I received an advance copy of this book from the publisher.
When 48-year-old Columbia English professor Joy Harkness receives the offer of a lifetime to teach at Amherst College, she jumps at the chance to escape her unsatisfying New York life and start over. Emotionally shut-down and socially awkward, Joy begins a journey of self-discovery in the most unlikely of places. Her journey begins with an ill-advised purchase of a crumbling Victorian home in need of a great deal of repair and renovation. Joy hires 35-year-old Teddy Hennessy to help her bring the Victorian back to life. Teddy helps Joy connect to the house and hidden parts of herself through the renovation process. Her new job also forces her to connect with other people in a way she never has before. As Joy builds a life for herself in Amherst, she finds that she can't disconnect from others the way she used to and must learn about romance and friendship while discovering herself.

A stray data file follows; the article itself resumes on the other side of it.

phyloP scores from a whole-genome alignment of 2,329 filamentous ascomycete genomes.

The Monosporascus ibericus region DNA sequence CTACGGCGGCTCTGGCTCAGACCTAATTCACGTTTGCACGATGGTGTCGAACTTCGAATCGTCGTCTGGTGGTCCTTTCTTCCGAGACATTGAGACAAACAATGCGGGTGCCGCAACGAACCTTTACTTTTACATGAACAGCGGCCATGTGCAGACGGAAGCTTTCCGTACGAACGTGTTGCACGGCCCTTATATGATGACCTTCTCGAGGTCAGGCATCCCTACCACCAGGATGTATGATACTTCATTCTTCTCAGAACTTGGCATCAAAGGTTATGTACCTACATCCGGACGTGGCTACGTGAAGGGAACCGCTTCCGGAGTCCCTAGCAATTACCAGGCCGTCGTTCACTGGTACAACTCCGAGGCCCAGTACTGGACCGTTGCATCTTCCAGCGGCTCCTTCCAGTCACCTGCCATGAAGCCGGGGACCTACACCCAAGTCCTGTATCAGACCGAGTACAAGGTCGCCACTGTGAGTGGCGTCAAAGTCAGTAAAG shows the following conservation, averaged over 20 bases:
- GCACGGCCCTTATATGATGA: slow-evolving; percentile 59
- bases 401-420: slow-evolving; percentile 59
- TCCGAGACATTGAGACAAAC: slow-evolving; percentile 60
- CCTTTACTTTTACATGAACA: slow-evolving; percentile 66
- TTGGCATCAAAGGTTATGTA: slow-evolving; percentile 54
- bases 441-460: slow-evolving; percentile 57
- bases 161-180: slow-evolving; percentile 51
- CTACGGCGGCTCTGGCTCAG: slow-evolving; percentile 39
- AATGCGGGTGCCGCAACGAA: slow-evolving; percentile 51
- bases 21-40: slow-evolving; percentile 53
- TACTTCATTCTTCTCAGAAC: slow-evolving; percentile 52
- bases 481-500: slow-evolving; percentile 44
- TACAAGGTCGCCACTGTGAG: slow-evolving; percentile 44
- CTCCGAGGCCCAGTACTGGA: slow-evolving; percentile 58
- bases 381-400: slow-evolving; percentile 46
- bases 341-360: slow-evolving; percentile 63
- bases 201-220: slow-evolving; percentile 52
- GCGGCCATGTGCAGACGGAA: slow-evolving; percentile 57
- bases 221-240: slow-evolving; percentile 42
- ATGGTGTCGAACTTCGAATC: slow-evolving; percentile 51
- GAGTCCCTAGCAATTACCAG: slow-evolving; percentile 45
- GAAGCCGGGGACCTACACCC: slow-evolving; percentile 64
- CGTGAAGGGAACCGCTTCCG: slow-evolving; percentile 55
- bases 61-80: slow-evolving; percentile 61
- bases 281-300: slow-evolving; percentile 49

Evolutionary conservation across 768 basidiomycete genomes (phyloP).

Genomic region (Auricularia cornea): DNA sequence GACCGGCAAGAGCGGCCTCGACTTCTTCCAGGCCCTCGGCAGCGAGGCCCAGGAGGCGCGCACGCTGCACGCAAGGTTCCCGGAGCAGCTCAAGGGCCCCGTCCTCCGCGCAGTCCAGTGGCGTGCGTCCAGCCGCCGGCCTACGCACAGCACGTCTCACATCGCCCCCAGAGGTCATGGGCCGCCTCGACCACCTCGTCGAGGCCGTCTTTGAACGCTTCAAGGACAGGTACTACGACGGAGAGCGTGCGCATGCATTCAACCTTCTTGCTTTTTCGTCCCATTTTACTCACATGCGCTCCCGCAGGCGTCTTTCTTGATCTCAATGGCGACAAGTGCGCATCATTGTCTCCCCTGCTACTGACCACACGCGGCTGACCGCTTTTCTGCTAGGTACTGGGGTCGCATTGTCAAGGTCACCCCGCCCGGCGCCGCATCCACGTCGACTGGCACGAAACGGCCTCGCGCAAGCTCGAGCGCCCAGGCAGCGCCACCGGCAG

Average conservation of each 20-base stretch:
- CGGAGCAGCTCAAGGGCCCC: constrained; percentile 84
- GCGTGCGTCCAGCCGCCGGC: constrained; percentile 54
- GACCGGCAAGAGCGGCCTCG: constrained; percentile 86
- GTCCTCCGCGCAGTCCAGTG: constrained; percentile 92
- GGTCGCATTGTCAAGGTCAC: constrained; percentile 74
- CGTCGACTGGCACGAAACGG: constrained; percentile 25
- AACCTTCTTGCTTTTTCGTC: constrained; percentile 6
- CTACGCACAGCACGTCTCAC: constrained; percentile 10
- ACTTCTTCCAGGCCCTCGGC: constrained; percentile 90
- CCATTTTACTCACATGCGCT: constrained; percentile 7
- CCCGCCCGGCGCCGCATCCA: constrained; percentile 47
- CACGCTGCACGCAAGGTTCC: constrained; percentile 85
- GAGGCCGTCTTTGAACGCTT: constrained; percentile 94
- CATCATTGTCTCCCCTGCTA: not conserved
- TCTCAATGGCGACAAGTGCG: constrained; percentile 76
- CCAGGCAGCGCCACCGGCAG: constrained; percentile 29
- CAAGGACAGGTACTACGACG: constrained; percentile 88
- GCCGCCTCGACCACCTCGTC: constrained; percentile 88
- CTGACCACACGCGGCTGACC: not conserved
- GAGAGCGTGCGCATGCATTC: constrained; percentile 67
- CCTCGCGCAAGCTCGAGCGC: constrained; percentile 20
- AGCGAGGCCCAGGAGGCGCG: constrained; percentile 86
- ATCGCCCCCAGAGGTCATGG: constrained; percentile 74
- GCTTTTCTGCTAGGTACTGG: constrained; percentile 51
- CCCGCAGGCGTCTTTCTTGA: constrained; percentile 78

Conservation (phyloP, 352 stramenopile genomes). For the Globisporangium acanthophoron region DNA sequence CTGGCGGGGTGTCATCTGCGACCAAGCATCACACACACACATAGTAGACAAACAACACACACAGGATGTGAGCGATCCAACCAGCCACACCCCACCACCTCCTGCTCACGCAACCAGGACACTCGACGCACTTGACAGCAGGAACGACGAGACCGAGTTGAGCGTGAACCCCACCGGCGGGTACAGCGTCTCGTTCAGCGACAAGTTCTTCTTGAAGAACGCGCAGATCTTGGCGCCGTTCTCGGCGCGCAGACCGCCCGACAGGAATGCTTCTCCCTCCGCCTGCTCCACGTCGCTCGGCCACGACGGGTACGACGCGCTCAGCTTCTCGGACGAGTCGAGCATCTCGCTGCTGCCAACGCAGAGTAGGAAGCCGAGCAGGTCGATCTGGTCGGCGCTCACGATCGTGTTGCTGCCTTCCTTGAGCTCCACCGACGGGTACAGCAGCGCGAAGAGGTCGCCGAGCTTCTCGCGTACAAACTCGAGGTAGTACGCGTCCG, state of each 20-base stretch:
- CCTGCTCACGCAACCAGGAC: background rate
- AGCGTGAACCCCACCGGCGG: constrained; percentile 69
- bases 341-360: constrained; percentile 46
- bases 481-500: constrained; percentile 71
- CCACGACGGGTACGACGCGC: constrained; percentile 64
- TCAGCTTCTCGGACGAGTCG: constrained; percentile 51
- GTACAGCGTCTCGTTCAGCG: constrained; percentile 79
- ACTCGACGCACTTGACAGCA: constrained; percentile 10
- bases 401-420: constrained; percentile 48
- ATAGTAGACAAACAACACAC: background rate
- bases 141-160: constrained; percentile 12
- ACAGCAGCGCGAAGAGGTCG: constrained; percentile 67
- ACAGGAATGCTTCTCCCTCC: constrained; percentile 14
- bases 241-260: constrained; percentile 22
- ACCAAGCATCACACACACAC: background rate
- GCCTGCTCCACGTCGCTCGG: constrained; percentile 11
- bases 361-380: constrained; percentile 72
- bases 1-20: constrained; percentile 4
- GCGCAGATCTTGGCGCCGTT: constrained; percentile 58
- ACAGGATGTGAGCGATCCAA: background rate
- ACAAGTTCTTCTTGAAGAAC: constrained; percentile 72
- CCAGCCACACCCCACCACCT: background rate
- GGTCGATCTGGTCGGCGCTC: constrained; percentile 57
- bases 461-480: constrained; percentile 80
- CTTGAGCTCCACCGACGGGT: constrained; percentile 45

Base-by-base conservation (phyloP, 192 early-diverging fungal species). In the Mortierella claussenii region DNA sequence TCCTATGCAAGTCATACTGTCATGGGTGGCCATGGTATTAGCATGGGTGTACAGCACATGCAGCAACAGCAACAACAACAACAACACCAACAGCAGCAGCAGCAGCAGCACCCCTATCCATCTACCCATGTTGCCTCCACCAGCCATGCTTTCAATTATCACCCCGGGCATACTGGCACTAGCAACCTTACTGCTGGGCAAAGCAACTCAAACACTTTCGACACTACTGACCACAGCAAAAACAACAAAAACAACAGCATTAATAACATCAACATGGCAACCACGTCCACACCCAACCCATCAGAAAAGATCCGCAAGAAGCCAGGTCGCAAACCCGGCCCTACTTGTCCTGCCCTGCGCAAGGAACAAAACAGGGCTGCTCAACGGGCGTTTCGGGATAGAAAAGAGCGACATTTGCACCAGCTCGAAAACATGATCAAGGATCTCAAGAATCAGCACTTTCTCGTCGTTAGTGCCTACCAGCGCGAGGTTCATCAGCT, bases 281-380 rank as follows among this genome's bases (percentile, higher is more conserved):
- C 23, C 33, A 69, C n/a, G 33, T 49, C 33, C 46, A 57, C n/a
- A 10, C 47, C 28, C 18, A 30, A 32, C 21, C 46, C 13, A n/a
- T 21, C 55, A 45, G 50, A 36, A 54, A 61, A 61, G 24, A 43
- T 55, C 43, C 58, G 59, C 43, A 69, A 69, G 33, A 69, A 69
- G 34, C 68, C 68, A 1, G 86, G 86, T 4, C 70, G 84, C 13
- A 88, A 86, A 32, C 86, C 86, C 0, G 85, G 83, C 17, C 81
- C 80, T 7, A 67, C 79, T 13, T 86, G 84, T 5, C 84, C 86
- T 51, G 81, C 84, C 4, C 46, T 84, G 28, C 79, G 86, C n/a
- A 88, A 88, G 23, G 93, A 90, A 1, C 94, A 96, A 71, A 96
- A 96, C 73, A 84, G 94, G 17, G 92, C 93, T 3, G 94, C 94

While this book is fairly predictable in terms of its plot, I found it utterly engrossing and entertaining. Sex and the City was groundbreaking in that it revealed the full social and romantic lives of women after 30. It is nice to see a new trend in books that show life after 40. Joy is proof that you are never too old to change and grow. While on the surface, Joy seems completely unlikeable and unpleasant, you can't help but root for her to succeed. I also found myself longing to own my own crumbling Victorian as you read about the wonderful transformation that it goes through. I also enjoyed how the book demonstrated nontraditional ideas about community and family. Sometimes, family constitutes those individuals that you choose rather than those you are born with.
BOTTOM LINE: Recommended. I really enjoyed this book. It was a light but entertaining read. I appreciated following Joy's evolution. While not everyone in the book gets a happy ending, it is still a "feel-good" read.